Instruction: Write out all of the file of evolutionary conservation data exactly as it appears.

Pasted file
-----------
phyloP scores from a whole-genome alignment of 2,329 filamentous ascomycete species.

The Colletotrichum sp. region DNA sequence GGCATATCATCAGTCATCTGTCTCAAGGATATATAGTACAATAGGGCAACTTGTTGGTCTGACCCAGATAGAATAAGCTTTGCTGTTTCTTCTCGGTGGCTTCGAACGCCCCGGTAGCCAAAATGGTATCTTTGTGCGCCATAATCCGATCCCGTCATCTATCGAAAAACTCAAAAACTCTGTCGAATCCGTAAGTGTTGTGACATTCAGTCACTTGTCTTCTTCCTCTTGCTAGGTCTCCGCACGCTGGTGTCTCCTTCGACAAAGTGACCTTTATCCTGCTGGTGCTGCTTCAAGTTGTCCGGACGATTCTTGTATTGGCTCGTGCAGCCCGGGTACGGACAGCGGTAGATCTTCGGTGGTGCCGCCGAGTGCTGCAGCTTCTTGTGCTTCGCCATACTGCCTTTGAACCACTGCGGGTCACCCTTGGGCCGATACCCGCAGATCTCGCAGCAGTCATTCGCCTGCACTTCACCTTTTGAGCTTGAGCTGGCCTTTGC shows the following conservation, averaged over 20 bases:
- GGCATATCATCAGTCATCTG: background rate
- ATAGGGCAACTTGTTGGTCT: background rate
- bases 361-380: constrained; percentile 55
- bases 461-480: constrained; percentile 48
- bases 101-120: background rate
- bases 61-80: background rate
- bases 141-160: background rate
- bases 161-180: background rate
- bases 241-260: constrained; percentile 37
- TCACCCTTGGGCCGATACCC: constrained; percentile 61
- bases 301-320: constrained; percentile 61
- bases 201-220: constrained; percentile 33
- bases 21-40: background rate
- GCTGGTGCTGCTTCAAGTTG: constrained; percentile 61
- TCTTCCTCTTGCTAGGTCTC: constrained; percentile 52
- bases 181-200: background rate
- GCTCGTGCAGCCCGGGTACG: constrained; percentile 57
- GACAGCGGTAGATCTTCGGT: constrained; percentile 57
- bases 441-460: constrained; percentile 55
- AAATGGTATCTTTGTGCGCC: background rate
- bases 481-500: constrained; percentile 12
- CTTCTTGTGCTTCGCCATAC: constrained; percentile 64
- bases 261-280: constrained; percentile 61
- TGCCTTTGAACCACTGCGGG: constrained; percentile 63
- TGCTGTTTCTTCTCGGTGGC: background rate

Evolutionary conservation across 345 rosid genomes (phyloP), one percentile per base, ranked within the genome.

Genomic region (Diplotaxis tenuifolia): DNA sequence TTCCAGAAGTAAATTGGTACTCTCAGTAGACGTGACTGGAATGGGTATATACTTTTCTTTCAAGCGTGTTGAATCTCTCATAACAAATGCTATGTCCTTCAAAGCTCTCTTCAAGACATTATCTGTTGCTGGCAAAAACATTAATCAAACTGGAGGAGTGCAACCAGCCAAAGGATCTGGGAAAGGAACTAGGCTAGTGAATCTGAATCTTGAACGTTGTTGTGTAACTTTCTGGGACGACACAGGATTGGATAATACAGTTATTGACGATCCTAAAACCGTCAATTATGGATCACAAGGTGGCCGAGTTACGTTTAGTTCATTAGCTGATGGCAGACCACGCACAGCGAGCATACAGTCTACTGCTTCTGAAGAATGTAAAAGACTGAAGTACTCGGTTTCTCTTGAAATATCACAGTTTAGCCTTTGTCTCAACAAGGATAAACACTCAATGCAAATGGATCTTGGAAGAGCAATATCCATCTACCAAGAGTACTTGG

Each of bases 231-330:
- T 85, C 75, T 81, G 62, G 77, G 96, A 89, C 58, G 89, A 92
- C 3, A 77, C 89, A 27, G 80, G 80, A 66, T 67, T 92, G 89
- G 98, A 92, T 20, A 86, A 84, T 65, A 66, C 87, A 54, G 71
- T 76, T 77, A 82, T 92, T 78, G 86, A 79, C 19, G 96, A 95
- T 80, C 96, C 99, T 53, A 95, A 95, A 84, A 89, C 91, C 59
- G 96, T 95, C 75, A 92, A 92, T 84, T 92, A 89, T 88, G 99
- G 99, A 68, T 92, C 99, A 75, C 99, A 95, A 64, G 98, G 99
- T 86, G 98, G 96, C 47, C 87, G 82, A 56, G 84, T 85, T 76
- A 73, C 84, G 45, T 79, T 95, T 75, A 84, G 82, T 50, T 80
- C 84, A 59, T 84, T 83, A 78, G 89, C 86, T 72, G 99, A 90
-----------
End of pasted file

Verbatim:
phyloP scores from a whole-genome alignment of 2,329 filamentous ascomycete species.

The Colletotrichum sp. region DNA sequence GGCATATCATCAGTCATCTGTCTCAAGGATATATAGTACAATAGGGCAACTTGTTGGTCTGACCCAGATAGAATAAGCTTTGCTGTTTCTTCTCGGTGGCTTCGAACGCCCCGGTAGCCAAAATGGTATCTTTGTGCGCCATAATCCGATCCCGTCATCTATCGAAAAACTCAAAAACTCTGTCGAATCCGTAAGTGTTGTGACATTCAGTCACTTGTCTTCTTCCTCTTGCTAGGTCTCCGCACGCTGGTGTCTCCTTCGACAAAGTGACCTTTATCCTGCTGGTGCTGCTTCAAGTTGTCCGGACGATTCTTGTATTGGCTCGTGCAGCCCGGGTACGGACAGCGGTAGATCTTCGGTGGTGCCGCCGAGTGCTGCAGCTTCTTGTGCTTCGCCATACTGCCTTTGAACCACTGCGGGTCACCCTTGGGCCGATACCCGCAGATCTCGCAGCAGTCATTCGCCTGCACTTCACCTTTTGAGCTTGAGCTGGCCTTTGC shows the following conservation, averaged over 20 bases:
- GGCATATCATCAGTCATCTG: background rate
- ATAGGGCAACTTGTTGGTCT: background rate
- bases 361-380: constrained; percentile 55
- bases 461-480: constrained; percentile 48
- bases 101-120: background rate
- bases 61-80: background rate
- bases 141-160: background rate
- bases 161-180: background rate
- bases 241-260: constrained; percentile 37
- TCACCCTTGGGCCGATACCC: constrained; percentile 61
- bases 301-320: constrained; percentile 61
- bases 201-220: constrained; percentile 33
- bases 21-40: background rate
- GCTGGTGCTGCTTCAAGTTG: constrained; percentile 61
- TCTTCCTCTTGCTAGGTCTC: constrained; percentile 52
- bases 181-200: background rate
- GCTCGTGCAGCCCGGGTACG: constrained; percentile 57
- GACAGCGGTAGATCTTCGGT: constrained; percentile 57
- bases 441-460: constrained; percentile 55
- AAATGGTATCTTTGTGCGCC: background rate
- bases 481-500: constrained; percentile 12
- CTTCTTGTGCTTCGCCATAC: constrained; percentile 64
- bases 261-280: constrained; percentile 61
- TGCCTTTGAACCACTGCGGG: constrained; percentile 63
- TGCTGTTTCTTCTCGGTGGC: background rate

Evolutionary conservation across 345 rosid genomes (phyloP), one percentile per base, ranked within the genome.

Genomic region (Diplotaxis tenuifolia): DNA sequence TTCCAGAAGTAAATTGGTACTCTCAGTAGACGTGACTGGAATGGGTATATACTTTTCTTTCAAGCGTGTTGAATCTCTCATAACAAATGCTATGTCCTTCAAAGCTCTCTTCAAGACATTATCTGTTGCTGGCAAAAACATTAATCAAACTGGAGGAGTGCAACCAGCCAAAGGATCTGGGAAAGGAACTAGGCTAGTGAATCTGAATCTTGAACGTTGTTGTGTAACTTTCTGGGACGACACAGGATTGGATAATACAGTTATTGACGATCCTAAAACCGTCAATTATGGATCACAAGGTGGCCGAGTTACGTTTAGTTCATTAGCTGATGGCAGACCACGCACAGCGAGCATACAGTCTACTGCTTCTGAAGAATGTAAAAGACTGAAGTACTCGGTTTCTCTTGAAATATCACAGTTTAGCCTTTGTCTCAACAAGGATAAACACTCAATGCAAATGGATCTTGGAAGAGCAATATCCATCTACCAAGAGTACTTGG

Each of bases 231-330:
- T 85, C 75, T 81, G 62, G 77, G 96, A 89, C 58, G 89, A 92
- C 3, A 77, C 89, A 27, G 80, G 80, A 66, T 67, T 92, G 89
- G 98, A 92, T 20, A 86, A 84, T 65, A 66, C 87, A 54, G 71
- T 76, T 77, A 82, T 92, T 78, G 86, A 79, C 19, G 96, A 95
- T 80, C 96, C 99, T 53, A 95, A 95, A 84, A 89, C 91, C 59
- G 96, T 95, C 75, A 92, A 92, T 84, T 92, A 89, T 88, G 99
- G 99, A 68, T 92, C 99, A 75, C 99, A 95, A 64, G 98, G 99
- T 86, G 98, G 96, C 47, C 87, G 82, A 56, G 84, T 85, T 76
- A 73, C 84, G 45, T 79, T 95, T 75, A 84, G 82, T 50, T 80
- C 84, A 59, T 84, T 83, A 78, G 89, C 86, T 72, G 99, A 90